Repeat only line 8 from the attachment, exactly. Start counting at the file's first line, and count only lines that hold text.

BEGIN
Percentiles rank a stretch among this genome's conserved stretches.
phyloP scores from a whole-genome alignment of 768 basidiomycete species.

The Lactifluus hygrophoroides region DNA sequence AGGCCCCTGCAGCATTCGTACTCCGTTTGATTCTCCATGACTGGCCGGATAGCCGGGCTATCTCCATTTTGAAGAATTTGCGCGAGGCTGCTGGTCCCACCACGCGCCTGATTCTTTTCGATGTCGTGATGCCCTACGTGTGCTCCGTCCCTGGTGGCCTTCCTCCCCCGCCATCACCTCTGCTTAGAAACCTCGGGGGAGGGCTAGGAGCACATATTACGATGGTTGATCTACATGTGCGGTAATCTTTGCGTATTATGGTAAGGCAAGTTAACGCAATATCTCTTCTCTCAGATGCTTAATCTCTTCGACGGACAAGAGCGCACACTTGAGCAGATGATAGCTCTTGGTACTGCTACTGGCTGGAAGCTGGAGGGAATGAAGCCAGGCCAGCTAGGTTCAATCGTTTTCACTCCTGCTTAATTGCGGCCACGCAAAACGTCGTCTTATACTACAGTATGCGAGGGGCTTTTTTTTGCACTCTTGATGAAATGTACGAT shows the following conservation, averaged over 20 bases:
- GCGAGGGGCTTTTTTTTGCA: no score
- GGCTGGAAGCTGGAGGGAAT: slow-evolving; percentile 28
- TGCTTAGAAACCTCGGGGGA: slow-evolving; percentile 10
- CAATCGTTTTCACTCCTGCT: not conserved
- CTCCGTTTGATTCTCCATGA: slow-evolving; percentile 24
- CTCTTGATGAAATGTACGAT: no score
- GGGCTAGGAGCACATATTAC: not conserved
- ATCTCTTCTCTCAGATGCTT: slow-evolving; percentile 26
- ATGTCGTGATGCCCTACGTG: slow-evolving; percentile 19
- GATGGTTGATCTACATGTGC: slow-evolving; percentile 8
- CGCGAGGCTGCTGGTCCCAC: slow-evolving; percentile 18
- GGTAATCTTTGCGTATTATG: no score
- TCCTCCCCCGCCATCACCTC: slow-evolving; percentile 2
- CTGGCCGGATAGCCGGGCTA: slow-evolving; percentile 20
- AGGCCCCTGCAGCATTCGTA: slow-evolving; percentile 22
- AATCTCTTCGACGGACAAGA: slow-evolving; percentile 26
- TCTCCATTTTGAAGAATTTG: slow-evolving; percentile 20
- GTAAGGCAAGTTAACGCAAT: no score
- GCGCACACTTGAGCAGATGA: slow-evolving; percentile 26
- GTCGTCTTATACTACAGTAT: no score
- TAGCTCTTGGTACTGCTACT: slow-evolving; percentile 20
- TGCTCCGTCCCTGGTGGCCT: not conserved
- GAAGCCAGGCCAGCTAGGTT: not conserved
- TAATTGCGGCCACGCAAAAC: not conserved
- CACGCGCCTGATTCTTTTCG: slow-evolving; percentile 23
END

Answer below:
- CTCCGTTTGATTCTCCATGA: slow-evolving; percentile 24